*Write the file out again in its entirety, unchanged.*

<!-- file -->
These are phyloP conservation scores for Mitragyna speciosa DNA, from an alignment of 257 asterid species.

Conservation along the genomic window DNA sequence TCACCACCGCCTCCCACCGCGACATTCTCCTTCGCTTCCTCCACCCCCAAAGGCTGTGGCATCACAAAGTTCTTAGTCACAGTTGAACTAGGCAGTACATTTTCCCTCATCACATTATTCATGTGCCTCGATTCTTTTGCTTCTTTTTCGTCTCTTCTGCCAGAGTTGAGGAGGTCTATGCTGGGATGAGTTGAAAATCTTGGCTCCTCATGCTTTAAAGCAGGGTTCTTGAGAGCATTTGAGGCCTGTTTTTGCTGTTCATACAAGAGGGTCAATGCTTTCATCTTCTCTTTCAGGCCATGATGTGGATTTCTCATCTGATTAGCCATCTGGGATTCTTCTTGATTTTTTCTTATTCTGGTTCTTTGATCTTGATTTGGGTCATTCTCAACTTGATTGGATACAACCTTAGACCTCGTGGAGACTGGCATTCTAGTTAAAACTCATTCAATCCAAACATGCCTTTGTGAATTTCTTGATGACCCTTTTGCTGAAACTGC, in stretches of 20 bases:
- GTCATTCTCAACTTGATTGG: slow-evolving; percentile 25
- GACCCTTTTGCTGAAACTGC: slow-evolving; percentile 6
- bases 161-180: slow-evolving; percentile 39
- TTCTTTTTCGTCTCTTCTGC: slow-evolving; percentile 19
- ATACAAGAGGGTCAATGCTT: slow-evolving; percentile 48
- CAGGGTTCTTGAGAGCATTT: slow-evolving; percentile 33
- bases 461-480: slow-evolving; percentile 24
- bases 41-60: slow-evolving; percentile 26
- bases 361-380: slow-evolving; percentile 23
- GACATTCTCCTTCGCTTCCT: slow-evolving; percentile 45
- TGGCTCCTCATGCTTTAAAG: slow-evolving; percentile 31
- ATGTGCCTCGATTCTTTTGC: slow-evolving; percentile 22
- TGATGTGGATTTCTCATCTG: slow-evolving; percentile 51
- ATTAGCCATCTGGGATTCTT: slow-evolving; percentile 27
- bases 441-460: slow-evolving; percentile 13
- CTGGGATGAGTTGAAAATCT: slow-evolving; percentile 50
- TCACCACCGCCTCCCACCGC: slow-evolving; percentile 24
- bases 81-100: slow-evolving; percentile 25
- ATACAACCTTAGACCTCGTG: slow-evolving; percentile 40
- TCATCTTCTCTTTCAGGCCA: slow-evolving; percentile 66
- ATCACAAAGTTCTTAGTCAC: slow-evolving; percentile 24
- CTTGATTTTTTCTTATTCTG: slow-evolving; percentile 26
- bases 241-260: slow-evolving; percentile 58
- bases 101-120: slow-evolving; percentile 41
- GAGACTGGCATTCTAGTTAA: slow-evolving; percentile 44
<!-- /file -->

These are phyloP conservation scores for Mitragyna speciosa DNA, from an alignment of 257 asterid species.

Conservation along the genomic window DNA sequence TCACCACCGCCTCCCACCGCGACATTCTCCTTCGCTTCCTCCACCCCCAAAGGCTGTGGCATCACAAAGTTCTTAGTCACAGTTGAACTAGGCAGTACATTTTCCCTCATCACATTATTCATGTGCCTCGATTCTTTTGCTTCTTTTTCGTCTCTTCTGCCAGAGTTGAGGAGGTCTATGCTGGGATGAGTTGAAAATCTTGGCTCCTCATGCTTTAAAGCAGGGTTCTTGAGAGCATTTGAGGCCTGTTTTTGCTGTTCATACAAGAGGGTCAATGCTTTCATCTTCTCTTTCAGGCCATGATGTGGATTTCTCATCTGATTAGCCATCTGGGATTCTTCTTGATTTTTTCTTATTCTGGTTCTTTGATCTTGATTTGGGTCATTCTCAACTTGATTGGATACAACCTTAGACCTCGTGGAGACTGGCATTCTAGTTAAAACTCATTCAATCCAAACATGCCTTTGTGAATTTCTTGATGACCCTTTTGCTGAAACTGC, in stretches of 20 bases:
- GTCATTCTCAACTTGATTGG: slow-evolving; percentile 25
- GACCCTTTTGCTGAAACTGC: slow-evolving; percentile 6
- bases 161-180: slow-evolving; percentile 39
- TTCTTTTTCGTCTCTTCTGC: slow-evolving; percentile 19
- ATACAAGAGGGTCAATGCTT: slow-evolving; percentile 48
- CAGGGTTCTTGAGAGCATTT: slow-evolving; percentile 33
- bases 461-480: slow-evolving; percentile 24
- bases 41-60: slow-evolving; percentile 26
- bases 361-380: slow-evolving; percentile 23
- GACATTCTCCTTCGCTTCCT: slow-evolving; percentile 45
- TGGCTCCTCATGCTTTAAAG: slow-evolving; percentile 31
- ATGTGCCTCGATTCTTTTGC: slow-evolving; percentile 22
- TGATGTGGATTTCTCATCTG: slow-evolving; percentile 51
- ATTAGCCATCTGGGATTCTT: slow-evolving; percentile 27
- bases 441-460: slow-evolving; percentile 13
- CTGGGATGAGTTGAAAATCT: slow-evolving; percentile 50
- TCACCACCGCCTCCCACCGC: slow-evolving; percentile 24
- bases 81-100: slow-evolving; percentile 25
- ATACAACCTTAGACCTCGTG: slow-evolving; percentile 40
- TCATCTTCTCTTTCAGGCCA: slow-evolving; percentile 66
- ATCACAAAGTTCTTAGTCAC: slow-evolving; percentile 24
- CTTGATTTTTTCTTATTCTG: slow-evolving; percentile 26
- bases 241-260: slow-evolving; percentile 58
- bases 101-120: slow-evolving; percentile 41
- GAGACTGGCATTCTAGTTAA: slow-evolving; percentile 44